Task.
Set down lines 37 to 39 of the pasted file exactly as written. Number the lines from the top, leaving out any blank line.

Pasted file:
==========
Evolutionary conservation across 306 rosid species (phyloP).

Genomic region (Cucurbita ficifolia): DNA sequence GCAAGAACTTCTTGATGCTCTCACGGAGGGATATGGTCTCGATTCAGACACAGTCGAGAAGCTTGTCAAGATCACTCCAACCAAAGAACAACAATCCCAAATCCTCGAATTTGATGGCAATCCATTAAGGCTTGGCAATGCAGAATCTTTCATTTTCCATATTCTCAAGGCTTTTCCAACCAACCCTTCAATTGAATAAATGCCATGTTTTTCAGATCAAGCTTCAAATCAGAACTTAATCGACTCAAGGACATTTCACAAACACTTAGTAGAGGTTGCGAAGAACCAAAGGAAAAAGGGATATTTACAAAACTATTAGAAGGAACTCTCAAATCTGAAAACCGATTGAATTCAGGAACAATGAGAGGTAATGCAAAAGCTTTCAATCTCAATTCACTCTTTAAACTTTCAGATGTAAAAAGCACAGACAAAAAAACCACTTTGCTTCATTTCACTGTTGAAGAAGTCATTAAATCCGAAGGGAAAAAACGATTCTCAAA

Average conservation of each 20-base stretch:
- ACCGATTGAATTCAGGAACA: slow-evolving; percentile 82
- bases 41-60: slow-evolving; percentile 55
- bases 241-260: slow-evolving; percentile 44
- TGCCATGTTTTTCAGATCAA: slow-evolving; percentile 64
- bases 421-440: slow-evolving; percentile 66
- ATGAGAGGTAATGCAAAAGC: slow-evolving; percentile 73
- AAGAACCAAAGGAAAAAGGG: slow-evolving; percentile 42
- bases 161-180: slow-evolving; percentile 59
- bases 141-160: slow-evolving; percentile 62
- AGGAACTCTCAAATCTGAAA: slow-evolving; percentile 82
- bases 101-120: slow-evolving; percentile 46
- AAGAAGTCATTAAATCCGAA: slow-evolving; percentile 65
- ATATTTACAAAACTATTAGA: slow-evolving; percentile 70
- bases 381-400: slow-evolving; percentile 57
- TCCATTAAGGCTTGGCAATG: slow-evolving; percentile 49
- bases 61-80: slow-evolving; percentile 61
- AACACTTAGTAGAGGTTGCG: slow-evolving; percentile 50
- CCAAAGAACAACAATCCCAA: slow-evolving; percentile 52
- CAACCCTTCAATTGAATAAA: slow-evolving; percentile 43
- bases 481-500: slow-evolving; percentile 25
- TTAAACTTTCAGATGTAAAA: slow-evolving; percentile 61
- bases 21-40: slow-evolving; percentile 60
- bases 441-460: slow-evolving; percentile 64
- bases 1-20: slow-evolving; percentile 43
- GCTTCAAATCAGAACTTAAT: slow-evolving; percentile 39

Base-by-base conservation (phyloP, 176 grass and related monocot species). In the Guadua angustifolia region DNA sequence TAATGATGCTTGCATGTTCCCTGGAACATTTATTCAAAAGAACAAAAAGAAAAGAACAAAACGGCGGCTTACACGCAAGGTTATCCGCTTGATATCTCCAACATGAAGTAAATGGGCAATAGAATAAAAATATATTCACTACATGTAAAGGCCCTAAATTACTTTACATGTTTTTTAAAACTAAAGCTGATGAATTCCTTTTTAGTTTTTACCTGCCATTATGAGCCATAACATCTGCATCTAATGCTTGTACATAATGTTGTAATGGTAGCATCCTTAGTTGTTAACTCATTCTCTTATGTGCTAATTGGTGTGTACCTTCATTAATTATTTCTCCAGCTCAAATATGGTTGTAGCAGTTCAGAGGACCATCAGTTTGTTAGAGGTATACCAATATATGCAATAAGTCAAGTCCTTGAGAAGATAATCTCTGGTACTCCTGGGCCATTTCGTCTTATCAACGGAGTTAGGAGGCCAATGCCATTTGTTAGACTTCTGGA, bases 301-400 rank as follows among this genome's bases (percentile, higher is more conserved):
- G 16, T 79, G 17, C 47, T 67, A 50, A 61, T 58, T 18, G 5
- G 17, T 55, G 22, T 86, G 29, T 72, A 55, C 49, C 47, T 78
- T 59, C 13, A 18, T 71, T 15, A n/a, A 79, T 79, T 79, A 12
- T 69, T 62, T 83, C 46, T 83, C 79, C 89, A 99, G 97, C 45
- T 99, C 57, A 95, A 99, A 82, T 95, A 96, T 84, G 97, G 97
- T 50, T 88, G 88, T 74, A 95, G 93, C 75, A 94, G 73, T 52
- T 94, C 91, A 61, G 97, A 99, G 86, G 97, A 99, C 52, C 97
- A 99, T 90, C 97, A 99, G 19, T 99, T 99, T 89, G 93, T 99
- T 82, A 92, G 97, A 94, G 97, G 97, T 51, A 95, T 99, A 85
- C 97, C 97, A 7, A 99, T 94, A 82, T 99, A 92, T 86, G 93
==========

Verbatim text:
- A 99, T 90, C 97, A 99, G 19, T 99, T 99, T 89, G 93, T 99
- T 82, A 92, G 97, A 94, G 97, G 97, T 51, A 95, T 99, A 85
- C 97, C 97, A 7, A 99, T 94, A 82, T 99, A 92, T 86, G 93